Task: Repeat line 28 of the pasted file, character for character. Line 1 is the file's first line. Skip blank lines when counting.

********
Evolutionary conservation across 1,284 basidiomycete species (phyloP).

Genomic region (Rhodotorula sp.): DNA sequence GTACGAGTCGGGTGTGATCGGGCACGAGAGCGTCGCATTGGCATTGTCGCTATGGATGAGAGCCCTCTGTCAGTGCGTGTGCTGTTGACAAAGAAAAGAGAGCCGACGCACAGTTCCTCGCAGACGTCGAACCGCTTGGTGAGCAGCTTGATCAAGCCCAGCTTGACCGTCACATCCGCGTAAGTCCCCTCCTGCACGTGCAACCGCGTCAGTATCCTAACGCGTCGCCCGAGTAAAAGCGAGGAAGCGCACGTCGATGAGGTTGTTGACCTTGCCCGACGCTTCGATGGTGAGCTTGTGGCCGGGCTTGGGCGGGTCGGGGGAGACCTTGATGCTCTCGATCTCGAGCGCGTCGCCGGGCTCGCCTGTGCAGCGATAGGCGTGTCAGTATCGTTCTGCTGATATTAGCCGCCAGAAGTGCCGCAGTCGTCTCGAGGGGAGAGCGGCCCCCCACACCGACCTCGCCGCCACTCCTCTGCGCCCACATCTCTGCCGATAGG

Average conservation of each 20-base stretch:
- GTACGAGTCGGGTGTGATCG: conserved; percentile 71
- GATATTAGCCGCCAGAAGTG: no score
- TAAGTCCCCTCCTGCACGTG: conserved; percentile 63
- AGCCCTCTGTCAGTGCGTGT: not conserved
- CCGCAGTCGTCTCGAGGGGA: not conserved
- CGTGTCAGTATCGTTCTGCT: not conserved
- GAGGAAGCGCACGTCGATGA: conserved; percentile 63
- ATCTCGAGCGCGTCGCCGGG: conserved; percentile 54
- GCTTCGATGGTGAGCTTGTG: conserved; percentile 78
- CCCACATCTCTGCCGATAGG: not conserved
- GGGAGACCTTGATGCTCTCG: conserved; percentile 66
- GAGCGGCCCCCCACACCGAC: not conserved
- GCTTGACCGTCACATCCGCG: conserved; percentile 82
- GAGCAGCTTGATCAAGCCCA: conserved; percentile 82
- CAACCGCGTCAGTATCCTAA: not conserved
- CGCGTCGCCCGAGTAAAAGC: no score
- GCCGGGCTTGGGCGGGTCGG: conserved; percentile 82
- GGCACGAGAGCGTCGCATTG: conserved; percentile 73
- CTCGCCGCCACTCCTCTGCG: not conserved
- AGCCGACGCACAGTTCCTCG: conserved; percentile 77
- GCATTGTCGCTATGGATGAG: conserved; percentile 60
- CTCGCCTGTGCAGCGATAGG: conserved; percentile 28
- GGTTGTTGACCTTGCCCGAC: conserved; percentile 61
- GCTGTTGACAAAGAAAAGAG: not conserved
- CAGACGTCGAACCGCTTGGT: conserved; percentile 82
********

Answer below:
- CAGACGTCGAACCGCTTGGT: conserved; percentile 82